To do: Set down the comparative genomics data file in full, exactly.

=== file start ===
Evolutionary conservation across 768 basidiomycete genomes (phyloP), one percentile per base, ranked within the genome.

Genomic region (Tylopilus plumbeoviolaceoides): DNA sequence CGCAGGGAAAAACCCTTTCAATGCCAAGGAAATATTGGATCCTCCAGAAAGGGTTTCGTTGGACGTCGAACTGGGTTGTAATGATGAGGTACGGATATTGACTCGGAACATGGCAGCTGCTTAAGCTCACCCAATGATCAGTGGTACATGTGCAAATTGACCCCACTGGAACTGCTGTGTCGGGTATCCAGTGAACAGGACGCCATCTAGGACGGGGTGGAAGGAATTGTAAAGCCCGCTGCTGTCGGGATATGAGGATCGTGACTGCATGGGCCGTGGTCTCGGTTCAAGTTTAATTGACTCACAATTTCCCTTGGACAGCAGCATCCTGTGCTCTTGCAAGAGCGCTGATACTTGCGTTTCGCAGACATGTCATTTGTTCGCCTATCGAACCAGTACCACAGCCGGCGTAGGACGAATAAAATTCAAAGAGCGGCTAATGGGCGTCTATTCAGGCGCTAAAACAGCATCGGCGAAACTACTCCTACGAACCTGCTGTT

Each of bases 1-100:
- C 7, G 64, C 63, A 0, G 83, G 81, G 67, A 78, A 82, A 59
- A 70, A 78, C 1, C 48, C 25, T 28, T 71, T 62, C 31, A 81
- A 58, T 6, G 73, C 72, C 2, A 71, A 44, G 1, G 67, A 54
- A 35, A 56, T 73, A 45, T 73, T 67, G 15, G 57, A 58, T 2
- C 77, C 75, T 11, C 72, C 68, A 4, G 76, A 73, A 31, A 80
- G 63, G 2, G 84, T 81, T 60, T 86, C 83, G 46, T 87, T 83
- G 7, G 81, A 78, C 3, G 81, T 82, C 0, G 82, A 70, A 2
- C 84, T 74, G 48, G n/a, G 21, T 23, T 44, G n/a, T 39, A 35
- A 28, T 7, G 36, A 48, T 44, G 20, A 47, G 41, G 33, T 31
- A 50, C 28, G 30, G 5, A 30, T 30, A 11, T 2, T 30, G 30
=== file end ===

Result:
Evolutionary conservation across 768 basidiomycete genomes (phyloP), one percentile per base, ranked within the genome.

Genomic region (Tylopilus plumbeoviolaceoides): DNA sequence CGCAGGGAAAAACCCTTTCAATGCCAAGGAAATATTGGATCCTCCAGAAAGGGTTTCGTTGGACGTCGAACTGGGTTGTAATGATGAGGTACGGATATTGACTCGGAACATGGCAGCTGCTTAAGCTCACCCAATGATCAGTGGTACATGTGCAAATTGACCCCACTGGAACTGCTGTGTCGGGTATCCAGTGAACAGGACGCCATCTAGGACGGGGTGGAAGGAATTGTAAAGCCCGCTGCTGTCGGGATATGAGGATCGTGACTGCATGGGCCGTGGTCTCGGTTCAAGTTTAATTGACTCACAATTTCCCTTGGACAGCAGCATCCTGTGCTCTTGCAAGAGCGCTGATACTTGCGTTTCGCAGACATGTCATTTGTTCGCCTATCGAACCAGTACCACAGCCGGCGTAGGACGAATAAAATTCAAAGAGCGGCTAATGGGCGTCTATTCAGGCGCTAAAACAGCATCGGCGAAACTACTCCTACGAACCTGCTGTT

Each of bases 1-100:
- C 7, G 64, C 63, A 0, G 83, G 81, G 67, A 78, A 82, A 59
- A 70, A 78, C 1, C 48, C 25, T 28, T 71, T 62, C 31, A 81
- A 58, T 6, G 73, C 72, C 2, A 71, A 44, G 1, G 67, A 54
- A 35, A 56, T 73, A 45, T 73, T 67, G 15, G 57, A 58, T 2
- C 77, C 75, T 11, C 72, C 68, A 4, G 76, A 73, A 31, A 80
- G 63, G 2, G 84, T 81, T 60, T 86, C 83, G 46, T 87, T 83
- G 7, G 81, A 78, C 3, G 81, T 82, C 0, G 82, A 70, A 2
- C 84, T 74, G 48, G n/a, G 21, T 23, T 44, G n/a, T 39, A 35
- A 28, T 7, G 36, A 48, T 44, G 20, A 47, G 41, G 33, T 31
- A 50, C 28, G 30, G 5, A 30, T 30, A 11, T 2, T 30, G 30